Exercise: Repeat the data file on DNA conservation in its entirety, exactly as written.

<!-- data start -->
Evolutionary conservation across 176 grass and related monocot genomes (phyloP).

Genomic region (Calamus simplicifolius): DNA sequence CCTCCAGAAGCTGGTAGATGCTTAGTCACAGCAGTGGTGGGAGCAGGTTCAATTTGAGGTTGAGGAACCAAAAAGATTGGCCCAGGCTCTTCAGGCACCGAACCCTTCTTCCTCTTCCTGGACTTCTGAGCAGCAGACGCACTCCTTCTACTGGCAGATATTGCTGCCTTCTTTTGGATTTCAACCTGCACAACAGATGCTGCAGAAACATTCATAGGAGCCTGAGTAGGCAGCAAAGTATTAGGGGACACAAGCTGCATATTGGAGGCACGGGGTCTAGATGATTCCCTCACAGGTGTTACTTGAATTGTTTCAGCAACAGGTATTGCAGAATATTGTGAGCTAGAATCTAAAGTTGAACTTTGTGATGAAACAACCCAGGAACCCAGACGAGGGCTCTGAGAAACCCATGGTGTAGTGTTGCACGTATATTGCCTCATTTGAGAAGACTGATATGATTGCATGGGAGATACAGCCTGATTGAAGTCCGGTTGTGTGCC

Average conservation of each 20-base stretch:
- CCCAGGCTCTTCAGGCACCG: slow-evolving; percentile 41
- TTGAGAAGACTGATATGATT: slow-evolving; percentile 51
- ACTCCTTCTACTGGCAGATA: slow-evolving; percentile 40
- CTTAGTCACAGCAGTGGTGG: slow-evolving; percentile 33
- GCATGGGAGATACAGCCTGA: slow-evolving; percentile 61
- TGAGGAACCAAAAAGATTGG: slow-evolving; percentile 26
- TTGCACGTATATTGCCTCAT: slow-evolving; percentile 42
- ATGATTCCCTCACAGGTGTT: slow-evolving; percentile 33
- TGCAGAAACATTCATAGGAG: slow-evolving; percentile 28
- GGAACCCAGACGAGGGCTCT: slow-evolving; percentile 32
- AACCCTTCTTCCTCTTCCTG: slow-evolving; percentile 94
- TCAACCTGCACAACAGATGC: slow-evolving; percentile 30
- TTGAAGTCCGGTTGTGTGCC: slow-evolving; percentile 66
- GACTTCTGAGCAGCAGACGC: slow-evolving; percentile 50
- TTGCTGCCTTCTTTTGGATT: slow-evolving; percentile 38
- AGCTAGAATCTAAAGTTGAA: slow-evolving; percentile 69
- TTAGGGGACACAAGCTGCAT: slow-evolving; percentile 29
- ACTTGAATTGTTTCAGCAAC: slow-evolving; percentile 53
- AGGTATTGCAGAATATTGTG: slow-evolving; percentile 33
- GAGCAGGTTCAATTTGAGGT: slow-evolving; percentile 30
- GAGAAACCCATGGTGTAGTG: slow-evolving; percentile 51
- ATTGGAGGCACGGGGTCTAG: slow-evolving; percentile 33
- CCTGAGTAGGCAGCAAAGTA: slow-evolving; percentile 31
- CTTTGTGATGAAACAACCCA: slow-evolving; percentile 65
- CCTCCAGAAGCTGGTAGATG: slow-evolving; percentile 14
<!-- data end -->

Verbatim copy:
Evolutionary conservation across 176 grass and related monocot genomes (phyloP).

Genomic region (Calamus simplicifolius): DNA sequence CCTCCAGAAGCTGGTAGATGCTTAGTCACAGCAGTGGTGGGAGCAGGTTCAATTTGAGGTTGAGGAACCAAAAAGATTGGCCCAGGCTCTTCAGGCACCGAACCCTTCTTCCTCTTCCTGGACTTCTGAGCAGCAGACGCACTCCTTCTACTGGCAGATATTGCTGCCTTCTTTTGGATTTCAACCTGCACAACAGATGCTGCAGAAACATTCATAGGAGCCTGAGTAGGCAGCAAAGTATTAGGGGACACAAGCTGCATATTGGAGGCACGGGGTCTAGATGATTCCCTCACAGGTGTTACTTGAATTGTTTCAGCAACAGGTATTGCAGAATATTGTGAGCTAGAATCTAAAGTTGAACTTTGTGATGAAACAACCCAGGAACCCAGACGAGGGCTCTGAGAAACCCATGGTGTAGTGTTGCACGTATATTGCCTCATTTGAGAAGACTGATATGATTGCATGGGAGATACAGCCTGATTGAAGTCCGGTTGTGTGCC

Average conservation of each 20-base stretch:
- CCCAGGCTCTTCAGGCACCG: slow-evolving; percentile 41
- TTGAGAAGACTGATATGATT: slow-evolving; percentile 51
- ACTCCTTCTACTGGCAGATA: slow-evolving; percentile 40
- CTTAGTCACAGCAGTGGTGG: slow-evolving; percentile 33
- GCATGGGAGATACAGCCTGA: slow-evolving; percentile 61
- TGAGGAACCAAAAAGATTGG: slow-evolving; percentile 26
- TTGCACGTATATTGCCTCAT: slow-evolving; percentile 42
- ATGATTCCCTCACAGGTGTT: slow-evolving; percentile 33
- TGCAGAAACATTCATAGGAG: slow-evolving; percentile 28
- GGAACCCAGACGAGGGCTCT: slow-evolving; percentile 32
- AACCCTTCTTCCTCTTCCTG: slow-evolving; percentile 94
- TCAACCTGCACAACAGATGC: slow-evolving; percentile 30
- TTGAAGTCCGGTTGTGTGCC: slow-evolving; percentile 66
- GACTTCTGAGCAGCAGACGC: slow-evolving; percentile 50
- TTGCTGCCTTCTTTTGGATT: slow-evolving; percentile 38
- AGCTAGAATCTAAAGTTGAA: slow-evolving; percentile 69
- TTAGGGGACACAAGCTGCAT: slow-evolving; percentile 29
- ACTTGAATTGTTTCAGCAAC: slow-evolving; percentile 53
- AGGTATTGCAGAATATTGTG: slow-evolving; percentile 33
- GAGCAGGTTCAATTTGAGGT: slow-evolving; percentile 30
- GAGAAACCCATGGTGTAGTG: slow-evolving; percentile 51
- ATTGGAGGCACGGGGTCTAG: slow-evolving; percentile 33
- CCTGAGTAGGCAGCAAAGTA: slow-evolving; percentile 31
- CTTTGTGATGAAACAACCCA: slow-evolving; percentile 65
- CCTCCAGAAGCTGGTAGATG: slow-evolving; percentile 14